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    I feel the same way with the original post. That is why I am gravitating to 645 (15)and 6X9 (8) and sheet film.

    Dealing with sheet film is tedius but you can always discard the negatives that you don't like.
     
  21. NormanV

    NormanV Member

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    It's getting a bit intense now, this thread was meant as a bit of fun but with a serious intent. Not every picture I take is perfect but when I see a subject I make the decisions then. I do not like to machine-gun the subject and then decide in the darkroom or( for me at present) in the digital darkroom. I am happy to achieve 1 or 2 "good" pictures per film of 8 exposures.
    I am nearing completion of a 5 x 7 camera, that is a bit too slow for me. I like 6 x 9 and will stay with that for a long time. But I do like my 35mm cameras.
     
  22. hpulley

    hpulley Member

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    I went out today with my RB67 Pro S loaded with Fuji Reala 120 and my Canon TX with Delta 100 135-36 in it. I shot 3 rolls of the Reala 120 but the TX is still loaded ...

    I load my own too but when I'm in a hurry it's just easier to open a box rather than reaching for a 100' roll and the changing bag!

    That said, my 1N RS shoots at 10 frames per second so I can also run through a 36 roll in seconds when I really need to :smile:
     
  23. jp498

    jp498 Member

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    It's useful to have lots of shots for some subjects. Some subjects, for which digital is benefiting efficiency, such as sports or events or traveling, having the ability to shoot many images is handy, and we can burn through 36 and need some more multiple times. Other times like casual every day shooting, 2-3 frames might suit our needs and it takes too long to burn through 36. This is where MF or LF comes in, though LF isn't casual like MF can be.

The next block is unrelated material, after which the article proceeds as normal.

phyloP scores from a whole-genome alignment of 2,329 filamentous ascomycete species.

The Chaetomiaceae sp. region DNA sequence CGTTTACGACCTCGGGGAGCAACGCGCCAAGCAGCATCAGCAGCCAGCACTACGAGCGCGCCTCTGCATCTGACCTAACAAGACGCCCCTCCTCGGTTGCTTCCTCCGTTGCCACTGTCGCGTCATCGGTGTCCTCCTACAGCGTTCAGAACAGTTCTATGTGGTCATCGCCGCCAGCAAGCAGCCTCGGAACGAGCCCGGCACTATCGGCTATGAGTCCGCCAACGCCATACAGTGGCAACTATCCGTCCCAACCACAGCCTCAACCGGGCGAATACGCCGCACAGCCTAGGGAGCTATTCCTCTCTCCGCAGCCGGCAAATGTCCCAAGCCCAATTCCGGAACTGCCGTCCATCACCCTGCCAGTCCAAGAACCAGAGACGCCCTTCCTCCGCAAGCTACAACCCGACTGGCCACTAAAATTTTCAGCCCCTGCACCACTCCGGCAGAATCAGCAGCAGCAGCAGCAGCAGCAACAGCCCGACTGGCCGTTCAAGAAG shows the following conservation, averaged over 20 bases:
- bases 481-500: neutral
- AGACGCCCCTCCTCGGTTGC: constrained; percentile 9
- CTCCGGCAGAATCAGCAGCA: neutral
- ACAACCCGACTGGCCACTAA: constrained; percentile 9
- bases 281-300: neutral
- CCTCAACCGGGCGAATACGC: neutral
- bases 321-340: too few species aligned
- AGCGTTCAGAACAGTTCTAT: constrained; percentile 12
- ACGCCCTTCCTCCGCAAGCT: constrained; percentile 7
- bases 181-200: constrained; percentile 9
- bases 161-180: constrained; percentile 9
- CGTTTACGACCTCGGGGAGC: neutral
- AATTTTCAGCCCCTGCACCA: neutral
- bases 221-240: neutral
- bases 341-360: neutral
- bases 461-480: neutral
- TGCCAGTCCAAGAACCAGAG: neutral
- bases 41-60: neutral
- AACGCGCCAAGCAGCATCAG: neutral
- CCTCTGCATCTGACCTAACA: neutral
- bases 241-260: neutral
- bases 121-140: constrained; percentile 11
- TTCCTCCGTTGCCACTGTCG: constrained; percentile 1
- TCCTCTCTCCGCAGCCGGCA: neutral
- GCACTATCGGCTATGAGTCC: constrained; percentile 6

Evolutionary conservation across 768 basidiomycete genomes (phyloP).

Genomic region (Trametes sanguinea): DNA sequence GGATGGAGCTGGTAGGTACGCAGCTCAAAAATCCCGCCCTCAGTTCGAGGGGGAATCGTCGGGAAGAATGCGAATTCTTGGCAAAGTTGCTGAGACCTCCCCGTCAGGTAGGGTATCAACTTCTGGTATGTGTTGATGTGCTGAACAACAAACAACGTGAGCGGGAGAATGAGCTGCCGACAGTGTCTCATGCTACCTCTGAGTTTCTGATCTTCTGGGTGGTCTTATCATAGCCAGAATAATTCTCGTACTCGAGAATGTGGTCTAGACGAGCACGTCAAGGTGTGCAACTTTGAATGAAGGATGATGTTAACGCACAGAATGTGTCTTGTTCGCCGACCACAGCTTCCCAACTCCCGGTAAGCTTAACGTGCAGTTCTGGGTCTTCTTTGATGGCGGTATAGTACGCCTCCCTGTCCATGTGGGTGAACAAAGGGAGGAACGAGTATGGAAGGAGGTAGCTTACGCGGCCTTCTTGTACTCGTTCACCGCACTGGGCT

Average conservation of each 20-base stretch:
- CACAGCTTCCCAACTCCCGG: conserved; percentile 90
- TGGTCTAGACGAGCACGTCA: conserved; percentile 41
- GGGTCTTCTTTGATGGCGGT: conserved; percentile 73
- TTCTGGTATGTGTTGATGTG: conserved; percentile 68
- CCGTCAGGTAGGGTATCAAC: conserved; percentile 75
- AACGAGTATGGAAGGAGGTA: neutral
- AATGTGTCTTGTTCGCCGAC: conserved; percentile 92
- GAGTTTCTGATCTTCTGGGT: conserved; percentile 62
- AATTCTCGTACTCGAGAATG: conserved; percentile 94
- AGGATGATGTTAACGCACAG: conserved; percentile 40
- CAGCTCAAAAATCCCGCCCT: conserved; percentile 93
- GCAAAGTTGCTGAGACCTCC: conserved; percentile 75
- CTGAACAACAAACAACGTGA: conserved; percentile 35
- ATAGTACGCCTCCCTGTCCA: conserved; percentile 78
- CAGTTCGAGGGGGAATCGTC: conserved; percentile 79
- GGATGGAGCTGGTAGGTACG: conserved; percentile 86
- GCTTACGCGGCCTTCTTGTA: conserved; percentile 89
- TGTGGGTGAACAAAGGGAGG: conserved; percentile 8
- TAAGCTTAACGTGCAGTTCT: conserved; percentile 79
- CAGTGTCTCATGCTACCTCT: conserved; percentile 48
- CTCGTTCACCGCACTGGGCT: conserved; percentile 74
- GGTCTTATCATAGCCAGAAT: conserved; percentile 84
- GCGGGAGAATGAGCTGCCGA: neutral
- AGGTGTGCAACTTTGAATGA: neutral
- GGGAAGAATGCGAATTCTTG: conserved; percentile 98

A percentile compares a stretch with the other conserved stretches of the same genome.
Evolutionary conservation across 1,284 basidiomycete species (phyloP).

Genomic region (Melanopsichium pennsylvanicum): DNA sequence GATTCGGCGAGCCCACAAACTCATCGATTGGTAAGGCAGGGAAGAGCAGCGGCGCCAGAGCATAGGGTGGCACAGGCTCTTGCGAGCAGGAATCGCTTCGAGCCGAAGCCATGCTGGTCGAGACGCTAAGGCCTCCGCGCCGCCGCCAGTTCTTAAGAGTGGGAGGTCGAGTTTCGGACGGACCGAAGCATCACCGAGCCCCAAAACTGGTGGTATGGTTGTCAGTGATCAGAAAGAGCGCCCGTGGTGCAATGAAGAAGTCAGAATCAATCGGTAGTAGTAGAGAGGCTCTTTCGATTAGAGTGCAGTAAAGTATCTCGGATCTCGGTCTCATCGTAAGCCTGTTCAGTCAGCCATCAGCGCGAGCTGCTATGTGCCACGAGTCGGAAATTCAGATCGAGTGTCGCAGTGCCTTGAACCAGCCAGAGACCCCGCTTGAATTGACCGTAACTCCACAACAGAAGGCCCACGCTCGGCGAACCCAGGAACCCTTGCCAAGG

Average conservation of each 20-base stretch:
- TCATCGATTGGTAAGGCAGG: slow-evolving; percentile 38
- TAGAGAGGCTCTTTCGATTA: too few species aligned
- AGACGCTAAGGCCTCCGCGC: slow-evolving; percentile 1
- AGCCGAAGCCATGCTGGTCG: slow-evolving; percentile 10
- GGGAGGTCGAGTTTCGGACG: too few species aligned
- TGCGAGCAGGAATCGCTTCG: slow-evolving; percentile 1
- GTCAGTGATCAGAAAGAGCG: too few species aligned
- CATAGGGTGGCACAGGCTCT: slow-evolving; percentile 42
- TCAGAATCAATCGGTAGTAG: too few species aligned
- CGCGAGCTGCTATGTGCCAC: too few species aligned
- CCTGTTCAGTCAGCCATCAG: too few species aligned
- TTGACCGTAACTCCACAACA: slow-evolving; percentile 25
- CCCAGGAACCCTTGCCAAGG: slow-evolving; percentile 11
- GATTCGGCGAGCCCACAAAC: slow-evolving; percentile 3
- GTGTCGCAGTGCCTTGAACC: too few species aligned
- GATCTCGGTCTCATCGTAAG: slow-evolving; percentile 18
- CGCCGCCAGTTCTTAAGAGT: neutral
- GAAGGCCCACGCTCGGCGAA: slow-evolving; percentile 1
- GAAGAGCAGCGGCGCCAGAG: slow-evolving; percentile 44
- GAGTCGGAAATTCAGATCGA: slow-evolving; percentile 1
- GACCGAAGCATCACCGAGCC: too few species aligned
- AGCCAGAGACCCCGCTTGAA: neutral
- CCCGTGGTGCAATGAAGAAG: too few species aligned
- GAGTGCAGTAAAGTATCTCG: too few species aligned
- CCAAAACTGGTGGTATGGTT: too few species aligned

Focusing on the results, not the process, I'm still looking to get a spectacular photo on every page of negatives, whether it be a 36 exposure 35mm roll, a 12 exposure 6x6, or 4 sheets of 4x5. 8x10, I'm still below my goal as the keeper rate is similar to 4x5 for me.

    I'm not using 35mm film so much anymore, but it is still great for some uses such as people and events and existing light indoors for which I also use digital, but I buy lenses that work with both film and digital. Where practical, I prefer the quality of MF/LF and the latitude of B&W film.
     
  24. perkeleellinen

    perkeleellinen Member

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    Often I can go through a few rolls of 36exp per day and at other times a roll can sit in the camera for a few weeks. No matter. My grandmother hates the 36exp films; they take an age for her to finish, in fact, a 24exp film usually lasts 18 months!
     
  25. David A. Goldfarb

    David A. Goldfarb Moderator Staff Member Moderator

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    Start shooting 8x10", where every sheet is the same as the area of a 36 exp. roll, and you'll stop worrying about the unexposed frames on your rollfilm cameras.
     
  26. 2F/2F

    2F/2F Member

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    Except when you hate 35mm.